Currently, CPU speed improvements have slowed significantly partly due to major physical barriers and partly because current CPU designs have already hit the memory wall in some sense. Intel summarized these causes in their Platform 2015 documentation (PDF): "First of all, as chip geometries shrink and clock frequencies rise, the transistor leakage current increases, leading to excess power consumption and heat (more on power consumption below). Intel's new Tri-Gate could solve this problem. Secondly, the advantages of higher clock speeds are in part negated by memory latency, since memory access times have not been able to keep pace with increasing clock frequencies. Third, for certain applications, traditional serial architectures are becoming less efficient as processors get faster (due to the so-called Von Neumann bottleneck), further undercutting any gains that frequency increases might otherwise buy. In addition, resistance-capacitance (RC) delays in signal transmission are growing as feature sizes shrink, imposing an additional bottleneck that frequency increases don't address."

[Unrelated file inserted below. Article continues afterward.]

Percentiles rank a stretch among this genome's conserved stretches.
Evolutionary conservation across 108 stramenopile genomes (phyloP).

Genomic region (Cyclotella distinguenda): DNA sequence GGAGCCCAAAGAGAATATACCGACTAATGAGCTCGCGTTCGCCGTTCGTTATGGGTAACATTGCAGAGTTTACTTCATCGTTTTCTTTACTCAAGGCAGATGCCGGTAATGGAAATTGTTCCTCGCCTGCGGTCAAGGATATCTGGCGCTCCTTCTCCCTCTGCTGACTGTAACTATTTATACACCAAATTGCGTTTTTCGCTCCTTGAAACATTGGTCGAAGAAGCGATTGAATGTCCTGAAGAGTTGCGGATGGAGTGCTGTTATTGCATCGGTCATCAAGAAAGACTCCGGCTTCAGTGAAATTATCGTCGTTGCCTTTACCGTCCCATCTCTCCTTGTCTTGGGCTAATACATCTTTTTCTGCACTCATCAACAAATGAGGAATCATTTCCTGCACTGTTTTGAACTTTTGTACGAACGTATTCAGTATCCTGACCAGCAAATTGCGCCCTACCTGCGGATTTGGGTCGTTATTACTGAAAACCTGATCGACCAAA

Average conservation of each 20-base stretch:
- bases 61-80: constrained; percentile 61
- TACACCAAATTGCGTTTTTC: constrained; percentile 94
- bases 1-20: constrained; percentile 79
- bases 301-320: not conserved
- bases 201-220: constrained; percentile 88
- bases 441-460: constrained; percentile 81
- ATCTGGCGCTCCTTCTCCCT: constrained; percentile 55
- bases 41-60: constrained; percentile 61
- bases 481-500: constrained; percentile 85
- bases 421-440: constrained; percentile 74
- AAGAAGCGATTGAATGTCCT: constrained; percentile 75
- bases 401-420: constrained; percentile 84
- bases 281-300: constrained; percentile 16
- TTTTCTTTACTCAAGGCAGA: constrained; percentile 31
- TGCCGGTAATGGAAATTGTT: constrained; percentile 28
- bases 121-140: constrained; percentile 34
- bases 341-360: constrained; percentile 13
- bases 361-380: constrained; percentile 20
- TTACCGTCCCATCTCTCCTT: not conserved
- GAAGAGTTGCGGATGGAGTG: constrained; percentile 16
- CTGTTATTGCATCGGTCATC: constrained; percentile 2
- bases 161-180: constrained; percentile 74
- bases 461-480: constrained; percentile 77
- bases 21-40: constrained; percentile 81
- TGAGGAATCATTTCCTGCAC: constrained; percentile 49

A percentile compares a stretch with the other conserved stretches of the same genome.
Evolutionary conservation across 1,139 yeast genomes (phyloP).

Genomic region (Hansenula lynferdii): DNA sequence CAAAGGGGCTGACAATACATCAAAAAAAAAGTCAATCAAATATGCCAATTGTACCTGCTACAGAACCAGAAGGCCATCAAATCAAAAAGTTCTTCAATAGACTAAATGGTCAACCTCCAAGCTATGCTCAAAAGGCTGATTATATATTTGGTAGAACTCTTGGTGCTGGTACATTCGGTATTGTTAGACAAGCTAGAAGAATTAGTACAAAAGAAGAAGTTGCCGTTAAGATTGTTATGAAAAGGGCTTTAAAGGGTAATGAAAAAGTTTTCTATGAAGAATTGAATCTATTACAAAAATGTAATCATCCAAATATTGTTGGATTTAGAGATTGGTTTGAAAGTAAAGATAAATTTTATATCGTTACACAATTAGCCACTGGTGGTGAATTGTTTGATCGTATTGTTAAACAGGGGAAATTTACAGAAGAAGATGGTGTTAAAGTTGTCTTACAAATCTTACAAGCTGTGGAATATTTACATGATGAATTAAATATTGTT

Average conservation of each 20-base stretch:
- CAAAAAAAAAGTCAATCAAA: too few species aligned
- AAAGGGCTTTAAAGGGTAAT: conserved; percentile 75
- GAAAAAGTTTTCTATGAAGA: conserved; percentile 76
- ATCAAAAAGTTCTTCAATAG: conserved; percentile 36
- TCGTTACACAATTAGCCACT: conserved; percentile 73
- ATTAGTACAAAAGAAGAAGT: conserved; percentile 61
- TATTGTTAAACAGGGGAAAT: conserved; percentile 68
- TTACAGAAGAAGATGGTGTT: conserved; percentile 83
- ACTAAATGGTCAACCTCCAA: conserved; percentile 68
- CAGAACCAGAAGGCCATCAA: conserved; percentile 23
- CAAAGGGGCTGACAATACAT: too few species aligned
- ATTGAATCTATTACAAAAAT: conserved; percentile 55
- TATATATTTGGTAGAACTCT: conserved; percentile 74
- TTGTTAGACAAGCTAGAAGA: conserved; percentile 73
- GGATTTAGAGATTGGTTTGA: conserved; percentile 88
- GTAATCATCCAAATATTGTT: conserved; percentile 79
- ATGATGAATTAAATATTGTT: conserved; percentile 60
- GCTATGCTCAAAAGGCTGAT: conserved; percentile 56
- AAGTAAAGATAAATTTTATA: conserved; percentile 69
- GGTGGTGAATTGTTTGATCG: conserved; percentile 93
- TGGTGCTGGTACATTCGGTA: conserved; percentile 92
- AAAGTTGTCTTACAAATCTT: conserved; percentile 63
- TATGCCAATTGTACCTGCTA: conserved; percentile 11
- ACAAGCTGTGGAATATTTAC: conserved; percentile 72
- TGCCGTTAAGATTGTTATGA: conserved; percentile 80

The RC delays in signal transmission were also noted in Clock Rate versus IPC: The End of the Road for Conventional Microarchitectures which projects a maximum of 12.5% average annual CPU performance improvement between 2000 and 2014. The data on Intel Processors clearly shows a slowdown in performance improvements in recent processors. However Intel's new processors, Core 2 (codenamed Conroe) shows a significant improvement over previous Pentium 4 processors.

Shadow RAM

Shadow RAM is RAM whose contents are copied from read-only memory (ROM) to allow shorter access times [1], as ROM is in general slower than RAM. The original ROM is disabled and the new location on the RAM is write-protected. This process is called shadowing.

As a common example, some BIOSes have a feature labeled “use shadow BIOS” or similar in the configuration options. When enabled, functionality that would rely on reading data from the BIOS’s ROM chip instead makes use of the RAM installed in the system. Depending on the system, this may or may not lead to a performance boost for calls to the BIOS.

DRAM packaging